Stocks in Southeast Asia are tumbling at the fastest pace in 12 years relative to global equities, sending the regional benchmark index into a bear market as foreign investors cut holdings for a third month.
The MSCI Southeast Asia Index has dropped 11 percent this month and is down 21 percent from this year’s peak on May 8. The gauge’s August retreat is 9.1 percentage points bigger than that of the MSCI All-Country World Index, the widest gap since April 2001. The Asian measure is valued at 1.8 times net assets, falling below the global index’s multiple of 1.9 for the first time since at least 2009, data compiled by Bloomberg show.
Foreign investors have sold a net $2.2 billion of Thai, Indonesian and Philippine shares this month amid signs of slowing regional economic growth and speculation that the U.S. Federal Reserve will soon cut stimulus. While the retreat has spurred state pension funds in Indonesia and Thailand to boost stock holdings, Bank Julius Baer & Co. and Societe Generale SA say it’s too early to buy. The MSCI Southeast Asia gauge has posted average losses of 44 percent in bear markets since 1995.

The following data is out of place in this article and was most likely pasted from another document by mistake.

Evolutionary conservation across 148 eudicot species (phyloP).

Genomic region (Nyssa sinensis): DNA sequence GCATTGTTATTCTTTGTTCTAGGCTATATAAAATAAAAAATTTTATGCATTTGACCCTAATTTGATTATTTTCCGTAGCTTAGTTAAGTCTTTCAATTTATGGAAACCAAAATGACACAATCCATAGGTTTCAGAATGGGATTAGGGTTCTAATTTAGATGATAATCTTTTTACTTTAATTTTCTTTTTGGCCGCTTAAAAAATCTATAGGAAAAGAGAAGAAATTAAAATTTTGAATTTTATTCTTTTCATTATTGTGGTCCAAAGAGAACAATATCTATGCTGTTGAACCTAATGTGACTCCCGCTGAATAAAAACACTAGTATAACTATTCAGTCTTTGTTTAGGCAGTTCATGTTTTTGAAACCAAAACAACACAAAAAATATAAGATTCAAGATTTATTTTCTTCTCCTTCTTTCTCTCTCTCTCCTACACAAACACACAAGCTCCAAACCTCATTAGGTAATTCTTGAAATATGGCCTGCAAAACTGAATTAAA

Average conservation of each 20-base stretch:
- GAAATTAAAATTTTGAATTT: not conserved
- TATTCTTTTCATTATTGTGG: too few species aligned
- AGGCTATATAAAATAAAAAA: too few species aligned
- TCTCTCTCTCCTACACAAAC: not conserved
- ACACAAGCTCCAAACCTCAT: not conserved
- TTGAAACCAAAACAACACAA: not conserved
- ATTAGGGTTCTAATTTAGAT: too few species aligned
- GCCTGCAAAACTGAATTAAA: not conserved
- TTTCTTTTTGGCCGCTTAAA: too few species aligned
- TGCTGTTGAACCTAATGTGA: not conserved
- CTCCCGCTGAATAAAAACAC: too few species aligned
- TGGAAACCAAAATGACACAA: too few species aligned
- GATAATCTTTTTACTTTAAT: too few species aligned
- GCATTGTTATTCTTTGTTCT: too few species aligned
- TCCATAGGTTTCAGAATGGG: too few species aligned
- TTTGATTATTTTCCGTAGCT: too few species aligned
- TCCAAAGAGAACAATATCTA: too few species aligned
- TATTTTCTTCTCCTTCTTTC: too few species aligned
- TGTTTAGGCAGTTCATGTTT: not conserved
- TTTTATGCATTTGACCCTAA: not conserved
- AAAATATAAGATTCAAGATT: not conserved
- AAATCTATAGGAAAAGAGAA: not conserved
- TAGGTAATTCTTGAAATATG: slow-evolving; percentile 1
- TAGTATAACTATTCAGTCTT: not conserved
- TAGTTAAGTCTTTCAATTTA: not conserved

“Investors have a mentality of take money out first, ask questions later,” David Poh, the regional head of portfolio-management solutions at Societe Generale’s private bank, which oversees about $113 billion, said by phone from Singapore. “We are not entering the market in the near future.”
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